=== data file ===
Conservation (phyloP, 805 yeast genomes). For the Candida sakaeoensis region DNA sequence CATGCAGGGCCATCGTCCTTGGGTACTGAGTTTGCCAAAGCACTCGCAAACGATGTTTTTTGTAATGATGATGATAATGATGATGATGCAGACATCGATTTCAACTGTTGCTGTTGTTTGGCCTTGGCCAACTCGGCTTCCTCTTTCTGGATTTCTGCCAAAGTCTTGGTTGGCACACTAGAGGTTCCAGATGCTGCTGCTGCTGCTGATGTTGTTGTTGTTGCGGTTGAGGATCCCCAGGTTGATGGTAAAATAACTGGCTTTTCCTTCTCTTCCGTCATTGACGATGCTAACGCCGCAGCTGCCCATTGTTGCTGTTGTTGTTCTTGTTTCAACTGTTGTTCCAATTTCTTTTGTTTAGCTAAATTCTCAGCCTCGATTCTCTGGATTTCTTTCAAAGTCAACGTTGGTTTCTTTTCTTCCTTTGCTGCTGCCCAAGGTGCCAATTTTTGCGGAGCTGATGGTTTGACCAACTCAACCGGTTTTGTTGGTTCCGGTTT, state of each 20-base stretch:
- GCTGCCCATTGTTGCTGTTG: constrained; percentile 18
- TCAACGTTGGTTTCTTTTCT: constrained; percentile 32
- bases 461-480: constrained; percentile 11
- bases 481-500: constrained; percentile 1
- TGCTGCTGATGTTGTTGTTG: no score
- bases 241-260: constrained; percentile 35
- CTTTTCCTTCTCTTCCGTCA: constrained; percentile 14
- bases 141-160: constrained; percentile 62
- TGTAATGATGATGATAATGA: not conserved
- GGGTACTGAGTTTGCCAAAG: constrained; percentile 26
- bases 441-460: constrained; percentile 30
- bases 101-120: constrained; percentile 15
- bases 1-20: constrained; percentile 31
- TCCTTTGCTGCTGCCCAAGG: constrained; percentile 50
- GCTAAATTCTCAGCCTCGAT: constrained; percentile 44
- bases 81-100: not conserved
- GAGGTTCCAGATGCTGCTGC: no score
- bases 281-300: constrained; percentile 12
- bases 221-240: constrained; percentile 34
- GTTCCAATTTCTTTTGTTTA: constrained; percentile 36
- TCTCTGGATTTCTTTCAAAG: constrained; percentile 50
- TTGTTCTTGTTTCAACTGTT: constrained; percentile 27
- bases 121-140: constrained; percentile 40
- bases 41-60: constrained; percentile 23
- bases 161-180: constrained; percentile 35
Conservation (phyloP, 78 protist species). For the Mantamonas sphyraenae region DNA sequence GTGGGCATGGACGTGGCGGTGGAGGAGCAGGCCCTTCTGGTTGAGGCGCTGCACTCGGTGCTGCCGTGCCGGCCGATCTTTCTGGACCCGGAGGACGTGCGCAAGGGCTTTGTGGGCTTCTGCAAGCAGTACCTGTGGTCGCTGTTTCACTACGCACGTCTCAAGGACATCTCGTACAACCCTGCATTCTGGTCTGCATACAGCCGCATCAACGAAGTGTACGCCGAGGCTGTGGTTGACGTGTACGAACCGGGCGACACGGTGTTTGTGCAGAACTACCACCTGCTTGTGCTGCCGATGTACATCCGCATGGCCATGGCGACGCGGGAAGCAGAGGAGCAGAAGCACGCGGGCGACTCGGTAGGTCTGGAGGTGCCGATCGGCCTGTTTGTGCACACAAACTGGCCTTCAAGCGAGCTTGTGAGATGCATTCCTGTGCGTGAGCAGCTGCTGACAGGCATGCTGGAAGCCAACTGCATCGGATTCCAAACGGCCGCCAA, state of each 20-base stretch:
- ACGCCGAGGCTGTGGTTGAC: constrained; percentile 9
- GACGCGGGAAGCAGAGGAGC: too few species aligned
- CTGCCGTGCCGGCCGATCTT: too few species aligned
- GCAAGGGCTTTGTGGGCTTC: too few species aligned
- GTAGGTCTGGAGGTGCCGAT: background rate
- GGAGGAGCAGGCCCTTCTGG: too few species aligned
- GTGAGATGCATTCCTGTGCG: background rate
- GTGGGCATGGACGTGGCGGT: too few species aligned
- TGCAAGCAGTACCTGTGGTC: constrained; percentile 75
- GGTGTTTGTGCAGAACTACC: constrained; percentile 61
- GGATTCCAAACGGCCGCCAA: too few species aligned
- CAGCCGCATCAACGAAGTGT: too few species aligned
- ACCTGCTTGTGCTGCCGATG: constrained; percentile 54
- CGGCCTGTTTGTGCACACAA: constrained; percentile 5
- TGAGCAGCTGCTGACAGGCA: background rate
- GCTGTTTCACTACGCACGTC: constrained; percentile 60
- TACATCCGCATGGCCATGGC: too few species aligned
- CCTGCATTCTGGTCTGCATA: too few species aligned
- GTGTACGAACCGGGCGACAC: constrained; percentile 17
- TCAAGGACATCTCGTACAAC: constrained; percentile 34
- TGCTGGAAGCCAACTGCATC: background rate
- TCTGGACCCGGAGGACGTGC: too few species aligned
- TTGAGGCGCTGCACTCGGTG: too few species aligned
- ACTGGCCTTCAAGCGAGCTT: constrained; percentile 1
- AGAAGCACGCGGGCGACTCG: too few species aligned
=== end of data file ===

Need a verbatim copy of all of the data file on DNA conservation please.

Conservation (phyloP, 805 yeast genomes). For the Candida sakaeoensis region DNA sequence CATGCAGGGCCATCGTCCTTGGGTACTGAGTTTGCCAAAGCACTCGCAAACGATGTTTTTTGTAATGATGATGATAATGATGATGATGCAGACATCGATTTCAACTGTTGCTGTTGTTTGGCCTTGGCCAACTCGGCTTCCTCTTTCTGGATTTCTGCCAAAGTCTTGGTTGGCACACTAGAGGTTCCAGATGCTGCTGCTGCTGCTGATGTTGTTGTTGTTGCGGTTGAGGATCCCCAGGTTGATGGTAAAATAACTGGCTTTTCCTTCTCTTCCGTCATTGACGATGCTAACGCCGCAGCTGCCCATTGTTGCTGTTGTTGTTCTTGTTTCAACTGTTGTTCCAATTTCTTTTGTTTAGCTAAATTCTCAGCCTCGATTCTCTGGATTTCTTTCAAAGTCAACGTTGGTTTCTTTTCTTCCTTTGCTGCTGCCCAAGGTGCCAATTTTTGCGGAGCTGATGGTTTGACCAACTCAACCGGTTTTGTTGGTTCCGGTTT, state of each 20-base stretch:
- GCTGCCCATTGTTGCTGTTG: constrained; percentile 18
- TCAACGTTGGTTTCTTTTCT: constrained; percentile 32
- bases 461-480: constrained; percentile 11
- bases 481-500: constrained; percentile 1
- TGCTGCTGATGTTGTTGTTG: no score
- bases 241-260: constrained; percentile 35
- CTTTTCCTTCTCTTCCGTCA: constrained; percentile 14
- bases 141-160: constrained; percentile 62
- TGTAATGATGATGATAATGA: not conserved
- GGGTACTGAGTTTGCCAAAG: constrained; percentile 26
- bases 441-460: constrained; percentile 30
- bases 101-120: constrained; percentile 15
- bases 1-20: constrained; percentile 31
- TCCTTTGCTGCTGCCCAAGG: constrained; percentile 50
- GCTAAATTCTCAGCCTCGAT: constrained; percentile 44
- bases 81-100: not conserved
- GAGGTTCCAGATGCTGCTGC: no score
- bases 281-300: constrained; percentile 12
- bases 221-240: constrained; percentile 34
- GTTCCAATTTCTTTTGTTTA: constrained; percentile 36
- TCTCTGGATTTCTTTCAAAG: constrained; percentile 50
- TTGTTCTTGTTTCAACTGTT: constrained; percentile 27
- bases 121-140: constrained; percentile 40
- bases 41-60: constrained; percentile 23
- bases 161-180: constrained; percentile 35
Conservation (phyloP, 78 protist species). For the Mantamonas sphyraenae region DNA sequence GTGGGCATGGACGTGGCGGTGGAGGAGCAGGCCCTTCTGGTTGAGGCGCTGCACTCGGTGCTGCCGTGCCGGCCGATCTTTCTGGACCCGGAGGACGTGCGCAAGGGCTTTGTGGGCTTCTGCAAGCAGTACCTGTGGTCGCTGTTTCACTACGCACGTCTCAAGGACATCTCGTACAACCCTGCATTCTGGTCTGCATACAGCCGCATCAACGAAGTGTACGCCGAGGCTGTGGTTGACGTGTACGAACCGGGCGACACGGTGTTTGTGCAGAACTACCACCTGCTTGTGCTGCCGATGTACATCCGCATGGCCATGGCGACGCGGGAAGCAGAGGAGCAGAAGCACGCGGGCGACTCGGTAGGTCTGGAGGTGCCGATCGGCCTGTTTGTGCACACAAACTGGCCTTCAAGCGAGCTTGTGAGATGCATTCCTGTGCGTGAGCAGCTGCTGACAGGCATGCTGGAAGCCAACTGCATCGGATTCCAAACGGCCGCCAA, state of each 20-base stretch:
- ACGCCGAGGCTGTGGTTGAC: constrained; percentile 9
- GACGCGGGAAGCAGAGGAGC: too few species aligned
- CTGCCGTGCCGGCCGATCTT: too few species aligned
- GCAAGGGCTTTGTGGGCTTC: too few species aligned
- GTAGGTCTGGAGGTGCCGAT: background rate
- GGAGGAGCAGGCCCTTCTGG: too few species aligned
- GTGAGATGCATTCCTGTGCG: background rate
- GTGGGCATGGACGTGGCGGT: too few species aligned
- TGCAAGCAGTACCTGTGGTC: constrained; percentile 75
- GGTGTTTGTGCAGAACTACC: constrained; percentile 61
- GGATTCCAAACGGCCGCCAA: too few species aligned
- CAGCCGCATCAACGAAGTGT: too few species aligned
- ACCTGCTTGTGCTGCCGATG: constrained; percentile 54
- CGGCCTGTTTGTGCACACAA: constrained; percentile 5
- TGAGCAGCTGCTGACAGGCA: background rate
- GCTGTTTCACTACGCACGTC: constrained; percentile 60
- TACATCCGCATGGCCATGGC: too few species aligned
- CCTGCATTCTGGTCTGCATA: too few species aligned
- GTGTACGAACCGGGCGACAC: constrained; percentile 17
- TCAAGGACATCTCGTACAAC: constrained; percentile 34
- TGCTGGAAGCCAACTGCATC: background rate
- TCTGGACCCGGAGGACGTGC: too few species aligned
- TTGAGGCGCTGCACTCGGTG: too few species aligned
- ACTGGCCTTCAAGCGAGCTT: constrained; percentile 1
- AGAAGCACGCGGGCGACTCG: too few species aligned